Deregulation, Misallocation, and Size: Evidence from India

51 Pages Posted: 22 Dec 2012 Last revised: 16 Oct 2014

See all articles by Laura Alfaro

Laura Alfaro

Harvard University

Anusha Chari

University of North Carolina (UNC) at Chapel Hill - Department of Economics; National Bureau of Economic Research (NBER); University of North Carolina (UNC) at Chapel Hill - Kenan-Flagler Business School

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Date Written: December 2012

Abstract

This paper examines the impact of the deregulation of compulsory industrial licensing in India on firm-size dynamics and the reallocation of resources within industries over time. Following deregulation, we find that the extent of resource misallocation declines and a considerable thickening of the left-hand tail of the firm-size distribution suggesting a significant increase in the number of small firms. However, the dominance and growth of large incumbents remains unchallenged. Quantile regressions reveal that the distributional effects of deregulation on firm size are significantly non-linear. The size distribution we observe--namely, a large number of small firms and a small number of large firms--can be characterized as the "missing middle" in Indian manufacturing and suggests that small firms may continue to face constraints in their attempts to grow.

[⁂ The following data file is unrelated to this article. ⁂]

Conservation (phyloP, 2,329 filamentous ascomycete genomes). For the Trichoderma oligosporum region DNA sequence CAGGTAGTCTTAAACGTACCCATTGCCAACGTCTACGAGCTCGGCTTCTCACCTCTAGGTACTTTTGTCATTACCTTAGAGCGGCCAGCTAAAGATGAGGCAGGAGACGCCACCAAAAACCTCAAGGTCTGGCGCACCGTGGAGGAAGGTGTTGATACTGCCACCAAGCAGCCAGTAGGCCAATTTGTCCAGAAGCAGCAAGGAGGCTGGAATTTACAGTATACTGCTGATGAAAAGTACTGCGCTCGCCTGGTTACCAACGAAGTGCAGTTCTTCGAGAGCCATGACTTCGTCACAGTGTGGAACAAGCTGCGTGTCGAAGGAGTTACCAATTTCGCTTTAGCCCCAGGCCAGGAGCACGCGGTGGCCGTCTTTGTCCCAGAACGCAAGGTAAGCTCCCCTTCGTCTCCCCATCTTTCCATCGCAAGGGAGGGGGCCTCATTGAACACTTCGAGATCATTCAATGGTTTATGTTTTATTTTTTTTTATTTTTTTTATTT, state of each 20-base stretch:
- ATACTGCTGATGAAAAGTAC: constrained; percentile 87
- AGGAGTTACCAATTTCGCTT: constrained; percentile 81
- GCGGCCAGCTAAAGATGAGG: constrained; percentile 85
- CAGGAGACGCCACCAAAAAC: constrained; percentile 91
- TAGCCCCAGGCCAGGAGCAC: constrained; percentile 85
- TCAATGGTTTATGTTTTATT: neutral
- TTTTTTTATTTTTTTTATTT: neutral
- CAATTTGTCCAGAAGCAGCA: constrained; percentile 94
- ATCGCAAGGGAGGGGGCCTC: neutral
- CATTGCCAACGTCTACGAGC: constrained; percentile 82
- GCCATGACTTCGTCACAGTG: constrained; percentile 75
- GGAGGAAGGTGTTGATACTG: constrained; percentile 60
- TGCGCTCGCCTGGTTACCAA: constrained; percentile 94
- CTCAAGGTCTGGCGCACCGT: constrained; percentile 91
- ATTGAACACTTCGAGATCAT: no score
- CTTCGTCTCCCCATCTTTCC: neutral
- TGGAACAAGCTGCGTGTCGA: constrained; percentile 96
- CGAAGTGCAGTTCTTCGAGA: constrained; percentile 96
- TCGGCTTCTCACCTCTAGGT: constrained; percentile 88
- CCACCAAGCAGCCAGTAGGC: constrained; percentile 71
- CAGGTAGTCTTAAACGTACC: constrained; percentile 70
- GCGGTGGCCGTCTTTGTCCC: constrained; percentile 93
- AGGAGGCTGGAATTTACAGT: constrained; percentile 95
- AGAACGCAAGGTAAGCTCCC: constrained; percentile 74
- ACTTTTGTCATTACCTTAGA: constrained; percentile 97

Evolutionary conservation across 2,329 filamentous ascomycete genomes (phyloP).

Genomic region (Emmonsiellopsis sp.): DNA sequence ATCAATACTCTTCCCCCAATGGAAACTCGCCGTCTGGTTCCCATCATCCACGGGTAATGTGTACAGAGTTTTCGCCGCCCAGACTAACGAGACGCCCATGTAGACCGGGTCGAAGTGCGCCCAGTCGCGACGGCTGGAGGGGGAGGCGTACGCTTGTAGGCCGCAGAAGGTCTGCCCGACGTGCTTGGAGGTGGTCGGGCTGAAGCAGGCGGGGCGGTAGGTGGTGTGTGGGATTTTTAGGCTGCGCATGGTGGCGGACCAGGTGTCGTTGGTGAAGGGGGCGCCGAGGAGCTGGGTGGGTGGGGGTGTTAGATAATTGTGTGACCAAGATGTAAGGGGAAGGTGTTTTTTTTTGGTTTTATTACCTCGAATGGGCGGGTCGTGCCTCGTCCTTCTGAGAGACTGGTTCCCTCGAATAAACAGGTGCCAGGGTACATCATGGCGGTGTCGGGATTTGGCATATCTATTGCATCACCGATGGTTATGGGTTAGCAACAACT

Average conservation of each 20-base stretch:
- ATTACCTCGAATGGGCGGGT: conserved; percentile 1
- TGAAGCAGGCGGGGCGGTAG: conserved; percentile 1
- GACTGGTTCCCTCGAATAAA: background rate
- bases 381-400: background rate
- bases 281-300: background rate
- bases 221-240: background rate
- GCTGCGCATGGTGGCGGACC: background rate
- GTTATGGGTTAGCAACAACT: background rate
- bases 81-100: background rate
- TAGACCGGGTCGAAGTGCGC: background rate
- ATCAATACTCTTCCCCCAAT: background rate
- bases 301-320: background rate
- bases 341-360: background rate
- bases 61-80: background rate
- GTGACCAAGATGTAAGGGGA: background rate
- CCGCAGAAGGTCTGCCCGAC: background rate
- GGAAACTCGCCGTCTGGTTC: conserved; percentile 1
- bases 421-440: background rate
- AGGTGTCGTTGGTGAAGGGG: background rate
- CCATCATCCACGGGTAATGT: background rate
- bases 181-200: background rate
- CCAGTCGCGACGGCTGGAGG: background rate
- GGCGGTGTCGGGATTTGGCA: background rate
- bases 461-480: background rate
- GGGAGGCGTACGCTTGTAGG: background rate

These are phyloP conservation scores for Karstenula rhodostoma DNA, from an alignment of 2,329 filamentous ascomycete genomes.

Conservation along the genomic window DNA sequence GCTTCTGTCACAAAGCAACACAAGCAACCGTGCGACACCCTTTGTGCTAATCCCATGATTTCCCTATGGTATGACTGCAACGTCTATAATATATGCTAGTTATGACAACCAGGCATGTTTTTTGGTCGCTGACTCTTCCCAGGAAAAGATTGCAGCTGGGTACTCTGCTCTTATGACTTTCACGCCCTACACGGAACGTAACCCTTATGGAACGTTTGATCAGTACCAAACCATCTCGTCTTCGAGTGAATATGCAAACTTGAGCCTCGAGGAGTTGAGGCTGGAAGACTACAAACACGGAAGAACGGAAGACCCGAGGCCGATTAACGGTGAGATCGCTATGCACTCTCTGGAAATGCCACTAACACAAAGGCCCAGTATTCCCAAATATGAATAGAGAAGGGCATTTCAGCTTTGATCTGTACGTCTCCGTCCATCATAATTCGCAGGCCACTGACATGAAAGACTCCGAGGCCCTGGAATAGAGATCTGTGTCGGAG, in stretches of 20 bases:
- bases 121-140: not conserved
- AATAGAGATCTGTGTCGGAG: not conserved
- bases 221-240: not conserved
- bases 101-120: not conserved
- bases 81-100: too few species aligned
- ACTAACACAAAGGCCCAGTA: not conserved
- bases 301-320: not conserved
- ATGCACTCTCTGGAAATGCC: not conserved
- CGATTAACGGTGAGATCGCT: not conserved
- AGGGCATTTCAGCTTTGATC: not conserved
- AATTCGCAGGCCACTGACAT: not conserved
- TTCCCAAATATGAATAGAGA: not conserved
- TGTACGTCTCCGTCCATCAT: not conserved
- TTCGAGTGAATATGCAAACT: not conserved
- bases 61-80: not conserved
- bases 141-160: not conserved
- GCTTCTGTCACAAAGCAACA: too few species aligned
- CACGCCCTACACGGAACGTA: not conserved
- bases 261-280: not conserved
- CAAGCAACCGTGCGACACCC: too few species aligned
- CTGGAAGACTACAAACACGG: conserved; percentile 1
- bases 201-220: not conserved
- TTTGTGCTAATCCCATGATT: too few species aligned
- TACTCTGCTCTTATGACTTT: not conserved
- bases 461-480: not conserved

Suggested Citation

Alfaro, Laura and Chari, Anusha, Deregulation, Misallocation, and Size: Evidence from India (December 2012). NBER Working Paper No. w18650. Available at SSRN: https://ssrn.com/abstract=2192823

Laura Alfaro (Contact Author)

Harvard University ( email )

Cambridge, MA 02138
United States

Anusha Chari

University of North Carolina (UNC) at Chapel Hill - Department of Economics ( email )

Chapel Hill, NC 27599
United States

National Bureau of Economic Research (NBER) ( email )

1050 Massachusetts Avenue
Cambridge, MA 02138
United States

University of North Carolina (UNC) at Chapel Hill - Kenan-Flagler Business School

McColl Building
Chapel Hill, NC 27599-3490
United States

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